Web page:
According to the Scottish Government (News Release of 30th September 2009), the seas around Scotland support approximately 6,500 species of plants and animals, and a massive 44,000 species if microbial species are included. The RSPB (Royal Society for the Protection of Birds) states; Scotland's seas are truly extraordinary. They are home to half of Scotland's wildlife, and 45% of the EU's breeding seabirds. We have the longest and most diverse coastline, richest marine life, and largest seabird colonies in the UK. Scotland's seas are important for a huge variety of species, from basking sharks to rare cold-water corals. Wildlife watching, fishing and other marine industries bring financial benefits to our coastal communities.
Life in Islay's waters
Below is a short list of some common animals, birds, fish and plants which can be seen in the sea or around the shores of Islay.
Common Otter, Grey Seal, Common Seal, Common Dolphin, Bottlenose Dolphin, Harbour Porpoise. Whales: Fin Whale, Humpback Whale, Minke Whale, Killer Whale (Orca)
Seabirds and Shoreline Birds
Great Northern Diver, Kittiwake, Fulmar, Terns, Gannet, Great Skua, guillemots, razorbills, puffins, fulmars, shags, cormorants, kittiwakes, herring gulls, Lesser Black-backs, Great Black-backs, Eiders, and more..
Edible fish: Salmon, Sea Trout, mackerel, flounder, saithe, haddock, halibut
Other common fish: Dogfish, Sand-eel, Wrasse, Sprat, Dab, Ling, Mullet, Tope, and more
Basking Sharks are the second largest fish in UK or Scottish waters, growing to 10 metres in length and weighing up to seven tonnes. They can be seen during the summer months in seas around Islay. Despite the name, this animal is a fish. It is a filter-feeder which lives on plankton, and is harmless to humans. Basking Sharks are protected from capture and disturbance in British waters (up to 12 miles offshore) under the Wildlife and Countryside Act.
Edible: Lobster, Squat Lobster, Prawn, Velvet crab, Edible (red) crab, scallops, oysters (Farmed at Craigens) Common Mussel, Cockles, Winkles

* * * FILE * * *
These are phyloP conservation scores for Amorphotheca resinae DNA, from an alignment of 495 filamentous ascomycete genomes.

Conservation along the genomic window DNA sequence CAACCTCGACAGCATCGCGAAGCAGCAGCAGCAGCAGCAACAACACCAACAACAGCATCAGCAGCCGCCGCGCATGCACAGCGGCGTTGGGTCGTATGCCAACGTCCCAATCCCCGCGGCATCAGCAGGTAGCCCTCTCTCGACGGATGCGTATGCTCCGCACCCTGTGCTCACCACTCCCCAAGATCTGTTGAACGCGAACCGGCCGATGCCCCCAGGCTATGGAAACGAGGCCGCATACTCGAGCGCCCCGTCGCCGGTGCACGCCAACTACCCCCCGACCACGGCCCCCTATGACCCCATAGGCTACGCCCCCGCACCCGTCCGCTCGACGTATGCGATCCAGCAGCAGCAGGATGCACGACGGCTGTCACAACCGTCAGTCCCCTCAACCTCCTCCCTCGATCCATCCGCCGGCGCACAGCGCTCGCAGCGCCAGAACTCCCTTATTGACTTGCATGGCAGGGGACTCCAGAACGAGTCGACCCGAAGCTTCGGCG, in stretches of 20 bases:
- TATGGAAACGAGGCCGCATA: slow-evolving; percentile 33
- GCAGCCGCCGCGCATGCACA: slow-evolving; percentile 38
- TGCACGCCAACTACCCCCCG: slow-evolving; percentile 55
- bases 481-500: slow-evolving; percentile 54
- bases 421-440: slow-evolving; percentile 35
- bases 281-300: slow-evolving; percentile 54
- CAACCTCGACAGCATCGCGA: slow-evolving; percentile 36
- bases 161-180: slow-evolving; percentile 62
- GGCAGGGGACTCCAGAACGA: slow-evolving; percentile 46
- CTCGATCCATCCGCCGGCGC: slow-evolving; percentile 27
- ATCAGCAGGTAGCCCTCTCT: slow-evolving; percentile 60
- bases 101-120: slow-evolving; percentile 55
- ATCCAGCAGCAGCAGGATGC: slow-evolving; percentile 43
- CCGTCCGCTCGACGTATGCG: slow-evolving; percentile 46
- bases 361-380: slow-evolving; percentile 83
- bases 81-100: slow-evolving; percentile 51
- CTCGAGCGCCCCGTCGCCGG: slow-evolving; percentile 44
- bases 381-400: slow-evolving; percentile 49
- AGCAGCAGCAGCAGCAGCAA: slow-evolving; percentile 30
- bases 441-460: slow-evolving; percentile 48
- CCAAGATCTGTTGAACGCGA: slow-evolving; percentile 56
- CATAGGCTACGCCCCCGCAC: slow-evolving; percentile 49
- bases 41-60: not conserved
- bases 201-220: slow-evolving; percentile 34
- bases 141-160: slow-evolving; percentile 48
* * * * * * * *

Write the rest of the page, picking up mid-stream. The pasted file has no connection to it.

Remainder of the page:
Other common shellfish: Shrimp, Limpet, Sea Urchin, barnacles and many more..
Edible: Dulse, Carragheen(Irish Moss), Sea Lettuce, Sugar kelp, Laver
Islay Marine Life under water gallery
A lobster in its home. Lobsters live in caves under rocks
Prawn walking on the seabed. It's unusual to see a prawn out in the open, as they live in holes in muddy parts of the sea floor.
A very big starfish (over 1m across) pursuing a Sea Urchin. This starfish caught up with the Sea Urchin on the side of an underwater reef. The Urchin pulled in all its tube feet and ROLLED down the rock reef to evade the marauding starfish, when it realised that it could not shake off its pursuit.. When it reached the sandy seabed below, the Urchin stuck its feet back out and made off at high speed (for a urchin!).
The little pink Seastar is trying to eat (and is eating) the much bigger orange starfish. The bigger starfish was positivly galloping over the seabed in an attempt to shake off the unwelcome embrace of the Seastar. Eventually they reached rough ground where the Seastar wedged itself between some stones, and it stripped off the big starfish's arm. There was a big hole left in the arm where the Seastar had been dissolving its dinner with its digestive acid.
Sea Anemones: Plant or animal? (It's an animal; the parts which look like flowers are tentacles for catching food, and can be drawn back into the animal's body)
Sea Anemones on the Sea bed in Islay's waters.
Seaweed: A Kelp forest in the sea near the Jura shore, with Sea Urchins (round shapes) feeding on the kelp stems.
All the underwater photographs on this page are copyright Colin D Campbell, CDCMarine Contracts, Isle of Jura. email@example.com, and only to be reproduced with permission.